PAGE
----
Director Bejoy Nambiar, whose last film as a director was the action-thriller DAVID, returns to the silver screen with his latest flick WAZIR. The sad part is that the film falls flat, courtesy, the poor and aimless direction. Like his earlier film DAVID, WAZIR too falls under the category of 'high on style, zero on substance'. WAZIR, which starts off on a promising note, starts losing its steam as the film progresses, because of too many dull moments in the film. The film suffers big time from the lack of able direction, unconvincing plot and for the want of a good and flawless screenplay. The film's script is so convoluted that it leaves the viewers with more questions, rather than giving out answers! What one fails to understand is that how can the director afford to do many senseless things in the name of 'cinematic liberties'. How can he explain the fact that, despite Farhan Akhtar being suspended from police service, he still carries a fully loaded gun and can 'call for action' as and when required and many such instances. All in all, WAZIR is a perfect example of a good concept gone wrong… terribly wrong.

As far as the performances are concerned, it is indeed the megastar Amitabh Bachchan who leads the way as Pandit Omkar Nath Dhar. Even though he plays a handicap in the film…in no way, that acts as a handicap in him delivering a superlative performance. On the other hand, Farhan Akhtar excels in his character of an ATS officer. He does total justice to the mannerisms and behavior as a tough cop. He successfully delivers numerous shades to his performance. Neil Nitin Mukesh, who was a part of the goldmine hit Prem Ratan Dhan Payo last year, disappoints sorely in WAZIR. He is totally wasted in the film. Ditto for John Abraham. On the other hand, Aditi Rao Hydari delivers what is expected of her. Other actors in the film help the film in moving forward.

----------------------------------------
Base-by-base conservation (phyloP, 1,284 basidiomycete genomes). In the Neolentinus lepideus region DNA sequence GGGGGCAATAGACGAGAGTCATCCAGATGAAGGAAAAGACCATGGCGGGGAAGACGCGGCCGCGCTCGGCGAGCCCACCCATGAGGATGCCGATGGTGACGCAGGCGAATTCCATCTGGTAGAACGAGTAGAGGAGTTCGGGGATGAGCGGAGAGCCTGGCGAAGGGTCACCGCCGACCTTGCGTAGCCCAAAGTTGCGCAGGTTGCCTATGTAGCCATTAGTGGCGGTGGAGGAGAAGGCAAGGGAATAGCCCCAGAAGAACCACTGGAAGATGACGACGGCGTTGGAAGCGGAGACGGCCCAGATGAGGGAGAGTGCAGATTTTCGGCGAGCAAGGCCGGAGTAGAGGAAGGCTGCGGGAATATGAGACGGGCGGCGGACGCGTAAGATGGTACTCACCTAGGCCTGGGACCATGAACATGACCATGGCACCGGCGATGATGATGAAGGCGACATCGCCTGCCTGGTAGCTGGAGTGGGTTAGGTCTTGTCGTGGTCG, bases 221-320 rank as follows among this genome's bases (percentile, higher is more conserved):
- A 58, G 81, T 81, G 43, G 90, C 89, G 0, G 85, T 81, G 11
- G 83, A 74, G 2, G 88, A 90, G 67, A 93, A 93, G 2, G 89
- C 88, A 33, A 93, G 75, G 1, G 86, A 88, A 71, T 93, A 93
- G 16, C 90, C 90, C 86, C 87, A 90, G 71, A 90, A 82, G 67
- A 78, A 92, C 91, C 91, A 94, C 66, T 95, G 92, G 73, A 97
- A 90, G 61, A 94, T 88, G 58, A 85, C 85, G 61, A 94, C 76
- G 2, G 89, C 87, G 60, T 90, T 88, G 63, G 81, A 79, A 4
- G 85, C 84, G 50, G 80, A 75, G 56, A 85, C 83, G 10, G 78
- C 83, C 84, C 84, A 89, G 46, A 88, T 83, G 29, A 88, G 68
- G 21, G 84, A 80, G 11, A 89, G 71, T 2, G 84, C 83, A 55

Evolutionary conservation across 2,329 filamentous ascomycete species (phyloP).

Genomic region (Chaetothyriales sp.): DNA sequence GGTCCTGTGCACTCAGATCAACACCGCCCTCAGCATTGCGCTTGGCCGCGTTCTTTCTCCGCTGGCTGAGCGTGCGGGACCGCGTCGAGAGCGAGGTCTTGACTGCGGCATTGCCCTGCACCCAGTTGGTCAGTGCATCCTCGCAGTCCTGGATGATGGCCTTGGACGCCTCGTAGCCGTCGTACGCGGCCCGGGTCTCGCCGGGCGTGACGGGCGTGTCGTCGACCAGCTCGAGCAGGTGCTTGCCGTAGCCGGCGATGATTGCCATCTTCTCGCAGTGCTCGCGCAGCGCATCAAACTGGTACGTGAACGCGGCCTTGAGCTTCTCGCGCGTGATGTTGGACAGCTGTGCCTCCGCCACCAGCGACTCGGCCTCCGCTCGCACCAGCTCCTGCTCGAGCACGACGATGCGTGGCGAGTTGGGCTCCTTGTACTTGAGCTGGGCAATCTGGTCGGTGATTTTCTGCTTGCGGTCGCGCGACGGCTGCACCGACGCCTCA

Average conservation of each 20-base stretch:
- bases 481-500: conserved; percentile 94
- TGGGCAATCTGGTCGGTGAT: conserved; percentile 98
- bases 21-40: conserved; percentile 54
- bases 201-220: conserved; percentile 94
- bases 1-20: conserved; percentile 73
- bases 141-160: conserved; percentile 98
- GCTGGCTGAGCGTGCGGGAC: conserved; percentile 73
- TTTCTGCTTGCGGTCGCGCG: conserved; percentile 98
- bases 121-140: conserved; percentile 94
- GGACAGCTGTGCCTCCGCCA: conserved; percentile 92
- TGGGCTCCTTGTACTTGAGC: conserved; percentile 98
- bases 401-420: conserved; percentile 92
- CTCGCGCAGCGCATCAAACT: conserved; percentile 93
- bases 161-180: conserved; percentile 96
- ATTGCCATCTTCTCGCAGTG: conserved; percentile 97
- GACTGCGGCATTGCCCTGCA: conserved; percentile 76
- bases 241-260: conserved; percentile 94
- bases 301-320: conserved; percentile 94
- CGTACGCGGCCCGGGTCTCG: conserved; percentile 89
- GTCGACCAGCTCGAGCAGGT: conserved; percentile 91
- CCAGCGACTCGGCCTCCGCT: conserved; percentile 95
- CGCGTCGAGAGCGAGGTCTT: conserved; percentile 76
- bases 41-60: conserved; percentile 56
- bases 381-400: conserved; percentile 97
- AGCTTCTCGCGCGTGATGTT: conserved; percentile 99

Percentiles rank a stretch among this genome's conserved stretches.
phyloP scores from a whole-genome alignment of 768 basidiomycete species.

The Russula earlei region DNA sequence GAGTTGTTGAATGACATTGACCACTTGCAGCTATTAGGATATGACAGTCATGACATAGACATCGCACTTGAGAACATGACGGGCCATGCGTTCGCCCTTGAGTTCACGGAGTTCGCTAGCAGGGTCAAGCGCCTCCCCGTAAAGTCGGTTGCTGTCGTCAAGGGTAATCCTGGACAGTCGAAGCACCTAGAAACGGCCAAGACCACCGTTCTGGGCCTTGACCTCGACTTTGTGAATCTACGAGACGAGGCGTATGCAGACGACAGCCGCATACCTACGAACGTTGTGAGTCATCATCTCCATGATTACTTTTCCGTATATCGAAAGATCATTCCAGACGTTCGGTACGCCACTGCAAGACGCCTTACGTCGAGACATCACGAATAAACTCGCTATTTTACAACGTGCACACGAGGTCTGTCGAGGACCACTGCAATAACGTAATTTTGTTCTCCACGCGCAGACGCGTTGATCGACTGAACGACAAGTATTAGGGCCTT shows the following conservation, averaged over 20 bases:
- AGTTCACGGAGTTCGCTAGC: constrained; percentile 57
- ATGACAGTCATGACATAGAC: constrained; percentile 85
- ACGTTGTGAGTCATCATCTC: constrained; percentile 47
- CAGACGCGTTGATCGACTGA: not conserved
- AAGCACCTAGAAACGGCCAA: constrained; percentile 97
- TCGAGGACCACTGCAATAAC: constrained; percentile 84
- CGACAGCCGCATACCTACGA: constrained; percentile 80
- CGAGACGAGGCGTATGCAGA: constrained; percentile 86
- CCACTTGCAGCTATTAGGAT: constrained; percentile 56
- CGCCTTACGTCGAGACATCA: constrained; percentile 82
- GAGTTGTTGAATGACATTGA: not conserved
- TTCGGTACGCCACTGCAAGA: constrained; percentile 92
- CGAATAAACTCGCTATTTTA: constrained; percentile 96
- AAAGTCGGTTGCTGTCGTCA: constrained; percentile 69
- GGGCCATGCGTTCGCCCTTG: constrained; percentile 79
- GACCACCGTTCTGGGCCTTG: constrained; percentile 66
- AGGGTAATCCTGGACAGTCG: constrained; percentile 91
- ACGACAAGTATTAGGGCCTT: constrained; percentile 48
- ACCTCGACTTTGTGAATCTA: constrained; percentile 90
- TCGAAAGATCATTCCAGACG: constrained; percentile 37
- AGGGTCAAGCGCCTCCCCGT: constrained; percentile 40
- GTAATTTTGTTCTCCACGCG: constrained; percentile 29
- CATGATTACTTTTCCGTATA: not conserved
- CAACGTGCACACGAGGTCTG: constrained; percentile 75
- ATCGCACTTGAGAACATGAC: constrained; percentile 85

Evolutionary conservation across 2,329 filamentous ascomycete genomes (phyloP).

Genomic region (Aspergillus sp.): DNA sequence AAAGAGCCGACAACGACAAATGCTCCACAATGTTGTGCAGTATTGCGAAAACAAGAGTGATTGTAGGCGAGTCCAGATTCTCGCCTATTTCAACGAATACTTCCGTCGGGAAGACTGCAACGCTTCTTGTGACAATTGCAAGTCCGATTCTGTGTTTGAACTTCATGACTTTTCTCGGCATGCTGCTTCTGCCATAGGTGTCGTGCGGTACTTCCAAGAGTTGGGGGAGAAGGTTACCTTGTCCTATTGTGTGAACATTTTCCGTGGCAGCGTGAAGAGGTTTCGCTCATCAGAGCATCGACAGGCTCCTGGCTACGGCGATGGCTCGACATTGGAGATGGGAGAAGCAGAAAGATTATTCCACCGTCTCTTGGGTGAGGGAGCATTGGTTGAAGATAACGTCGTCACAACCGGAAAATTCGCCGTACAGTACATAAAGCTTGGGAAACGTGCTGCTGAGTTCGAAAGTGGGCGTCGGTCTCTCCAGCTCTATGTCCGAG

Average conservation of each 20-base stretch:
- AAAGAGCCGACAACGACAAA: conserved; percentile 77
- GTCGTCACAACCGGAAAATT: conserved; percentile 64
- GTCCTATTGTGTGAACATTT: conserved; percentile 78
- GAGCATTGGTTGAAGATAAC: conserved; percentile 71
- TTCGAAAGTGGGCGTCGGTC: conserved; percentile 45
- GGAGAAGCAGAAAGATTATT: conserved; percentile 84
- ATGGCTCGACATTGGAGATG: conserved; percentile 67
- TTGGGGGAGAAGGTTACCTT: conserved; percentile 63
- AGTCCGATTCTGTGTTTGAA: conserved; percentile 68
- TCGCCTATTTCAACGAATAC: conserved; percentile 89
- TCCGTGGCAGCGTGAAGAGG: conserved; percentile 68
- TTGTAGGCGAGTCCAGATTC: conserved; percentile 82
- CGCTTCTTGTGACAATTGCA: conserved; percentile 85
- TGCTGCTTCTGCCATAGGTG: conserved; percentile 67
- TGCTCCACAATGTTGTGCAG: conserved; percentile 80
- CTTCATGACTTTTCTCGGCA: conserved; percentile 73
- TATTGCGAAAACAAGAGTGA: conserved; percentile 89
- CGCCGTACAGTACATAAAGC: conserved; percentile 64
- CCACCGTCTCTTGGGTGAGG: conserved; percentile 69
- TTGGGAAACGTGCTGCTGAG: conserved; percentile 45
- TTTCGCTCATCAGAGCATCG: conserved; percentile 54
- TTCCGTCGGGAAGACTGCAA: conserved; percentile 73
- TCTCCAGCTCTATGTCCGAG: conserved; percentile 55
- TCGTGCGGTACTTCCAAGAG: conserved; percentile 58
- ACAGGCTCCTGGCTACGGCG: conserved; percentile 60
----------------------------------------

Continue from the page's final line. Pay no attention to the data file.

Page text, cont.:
In a film like this, where the story plot is the mainstay, there is hardly any space for music. Despite the film boasting of an array of music directors (Shantanu Moitra, Advaita, Ankit Tiwari, Prashant Pillai, Gaurav Godkhindi, Rochak Kohli), the songs fail to leave an impact. It is actually the music that slows the pace of the film. At the same time, the film's background music (Rohit Kulkarni) is impactful and effective. While the film's cinematography (Sanu Varghese) is decent, the film's editing (Vidhu Vinod Chopra, Abhijat Joshi) lacks style and substance.